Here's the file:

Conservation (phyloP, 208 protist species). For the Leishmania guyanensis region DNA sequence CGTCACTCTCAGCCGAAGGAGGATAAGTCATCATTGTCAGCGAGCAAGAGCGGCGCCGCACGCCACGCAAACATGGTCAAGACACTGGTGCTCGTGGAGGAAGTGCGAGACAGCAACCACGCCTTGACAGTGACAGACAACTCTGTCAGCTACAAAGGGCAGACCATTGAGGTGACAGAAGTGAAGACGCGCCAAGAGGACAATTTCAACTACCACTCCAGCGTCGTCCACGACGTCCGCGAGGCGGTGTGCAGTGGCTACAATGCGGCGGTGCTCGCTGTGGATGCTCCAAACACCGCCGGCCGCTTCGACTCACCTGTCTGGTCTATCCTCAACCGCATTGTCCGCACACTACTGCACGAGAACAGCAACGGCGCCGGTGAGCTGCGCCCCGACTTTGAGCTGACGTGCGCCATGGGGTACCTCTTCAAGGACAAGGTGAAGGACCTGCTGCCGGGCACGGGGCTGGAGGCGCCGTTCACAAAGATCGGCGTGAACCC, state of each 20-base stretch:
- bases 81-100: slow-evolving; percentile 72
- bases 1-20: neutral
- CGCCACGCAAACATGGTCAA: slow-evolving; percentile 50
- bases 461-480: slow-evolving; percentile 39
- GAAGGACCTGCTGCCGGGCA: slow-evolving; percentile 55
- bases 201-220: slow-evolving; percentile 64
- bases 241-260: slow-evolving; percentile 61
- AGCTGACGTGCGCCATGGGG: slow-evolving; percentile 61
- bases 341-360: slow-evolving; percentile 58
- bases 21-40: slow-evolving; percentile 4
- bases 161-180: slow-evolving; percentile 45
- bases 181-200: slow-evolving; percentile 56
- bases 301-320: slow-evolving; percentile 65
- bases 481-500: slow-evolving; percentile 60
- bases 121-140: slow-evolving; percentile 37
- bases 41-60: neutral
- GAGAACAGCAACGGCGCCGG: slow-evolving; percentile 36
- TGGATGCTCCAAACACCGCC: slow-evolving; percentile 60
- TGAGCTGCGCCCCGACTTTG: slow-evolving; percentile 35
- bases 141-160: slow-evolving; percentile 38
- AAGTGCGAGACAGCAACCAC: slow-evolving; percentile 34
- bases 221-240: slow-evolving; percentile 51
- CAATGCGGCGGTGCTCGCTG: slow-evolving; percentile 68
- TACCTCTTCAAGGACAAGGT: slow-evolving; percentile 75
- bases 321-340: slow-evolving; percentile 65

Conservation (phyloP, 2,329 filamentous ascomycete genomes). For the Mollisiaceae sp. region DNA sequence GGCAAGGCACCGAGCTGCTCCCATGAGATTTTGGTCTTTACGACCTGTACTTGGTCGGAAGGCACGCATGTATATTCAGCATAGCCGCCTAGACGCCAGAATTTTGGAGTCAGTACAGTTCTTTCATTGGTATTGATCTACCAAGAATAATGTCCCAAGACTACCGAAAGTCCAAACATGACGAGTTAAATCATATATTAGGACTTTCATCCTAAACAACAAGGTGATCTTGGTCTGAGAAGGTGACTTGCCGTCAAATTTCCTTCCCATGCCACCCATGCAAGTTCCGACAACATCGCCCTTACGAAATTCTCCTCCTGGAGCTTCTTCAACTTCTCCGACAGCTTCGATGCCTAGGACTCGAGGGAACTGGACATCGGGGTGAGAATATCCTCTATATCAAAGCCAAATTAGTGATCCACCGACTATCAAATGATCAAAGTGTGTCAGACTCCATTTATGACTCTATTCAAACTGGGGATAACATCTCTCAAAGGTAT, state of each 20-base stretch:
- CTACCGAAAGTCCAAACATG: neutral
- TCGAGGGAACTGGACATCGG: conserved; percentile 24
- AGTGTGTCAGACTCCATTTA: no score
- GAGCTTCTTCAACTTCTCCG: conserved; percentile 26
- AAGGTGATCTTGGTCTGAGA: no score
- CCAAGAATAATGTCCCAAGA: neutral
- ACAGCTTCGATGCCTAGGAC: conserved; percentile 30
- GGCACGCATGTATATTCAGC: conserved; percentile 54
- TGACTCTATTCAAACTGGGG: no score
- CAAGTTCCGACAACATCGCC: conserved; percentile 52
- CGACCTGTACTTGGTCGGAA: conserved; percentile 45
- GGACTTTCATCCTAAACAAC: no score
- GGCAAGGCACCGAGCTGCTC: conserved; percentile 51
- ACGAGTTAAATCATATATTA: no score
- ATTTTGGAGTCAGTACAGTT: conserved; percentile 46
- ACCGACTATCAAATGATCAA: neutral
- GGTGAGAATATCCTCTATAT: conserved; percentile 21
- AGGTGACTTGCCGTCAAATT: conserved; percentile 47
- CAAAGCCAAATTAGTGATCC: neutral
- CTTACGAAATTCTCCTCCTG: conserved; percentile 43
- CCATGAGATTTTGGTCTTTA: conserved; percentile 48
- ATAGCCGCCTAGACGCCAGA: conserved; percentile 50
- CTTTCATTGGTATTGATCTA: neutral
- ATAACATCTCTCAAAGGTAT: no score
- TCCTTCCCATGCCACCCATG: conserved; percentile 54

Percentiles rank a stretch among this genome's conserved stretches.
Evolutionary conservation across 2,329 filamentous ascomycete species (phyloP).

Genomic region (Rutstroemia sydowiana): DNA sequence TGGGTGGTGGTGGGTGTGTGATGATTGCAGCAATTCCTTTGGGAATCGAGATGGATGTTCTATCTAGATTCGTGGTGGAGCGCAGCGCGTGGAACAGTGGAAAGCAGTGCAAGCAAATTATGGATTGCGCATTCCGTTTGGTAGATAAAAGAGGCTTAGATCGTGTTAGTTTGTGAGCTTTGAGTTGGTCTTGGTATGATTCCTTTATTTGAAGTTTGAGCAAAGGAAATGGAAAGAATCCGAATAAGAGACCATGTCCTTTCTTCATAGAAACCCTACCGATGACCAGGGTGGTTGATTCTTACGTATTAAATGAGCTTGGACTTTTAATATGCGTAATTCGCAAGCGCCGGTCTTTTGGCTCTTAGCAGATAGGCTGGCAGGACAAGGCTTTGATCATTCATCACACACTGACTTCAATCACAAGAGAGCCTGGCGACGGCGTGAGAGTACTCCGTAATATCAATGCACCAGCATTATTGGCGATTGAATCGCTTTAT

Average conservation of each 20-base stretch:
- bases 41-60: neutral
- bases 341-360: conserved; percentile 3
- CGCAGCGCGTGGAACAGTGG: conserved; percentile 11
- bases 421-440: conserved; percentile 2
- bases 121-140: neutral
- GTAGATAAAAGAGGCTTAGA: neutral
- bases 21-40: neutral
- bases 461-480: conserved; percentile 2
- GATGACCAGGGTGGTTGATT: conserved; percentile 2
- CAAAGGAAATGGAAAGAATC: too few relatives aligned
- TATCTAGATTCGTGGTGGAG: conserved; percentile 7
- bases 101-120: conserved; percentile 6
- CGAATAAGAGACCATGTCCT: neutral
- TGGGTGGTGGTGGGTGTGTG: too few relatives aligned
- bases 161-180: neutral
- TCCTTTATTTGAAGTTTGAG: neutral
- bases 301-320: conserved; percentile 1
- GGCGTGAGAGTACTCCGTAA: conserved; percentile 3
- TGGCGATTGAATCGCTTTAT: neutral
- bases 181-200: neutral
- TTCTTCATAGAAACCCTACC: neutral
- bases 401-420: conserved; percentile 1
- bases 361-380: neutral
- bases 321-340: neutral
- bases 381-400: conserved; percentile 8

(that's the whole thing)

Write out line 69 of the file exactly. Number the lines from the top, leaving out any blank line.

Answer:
- CGAATAAGAGACCATGTCCT: neutral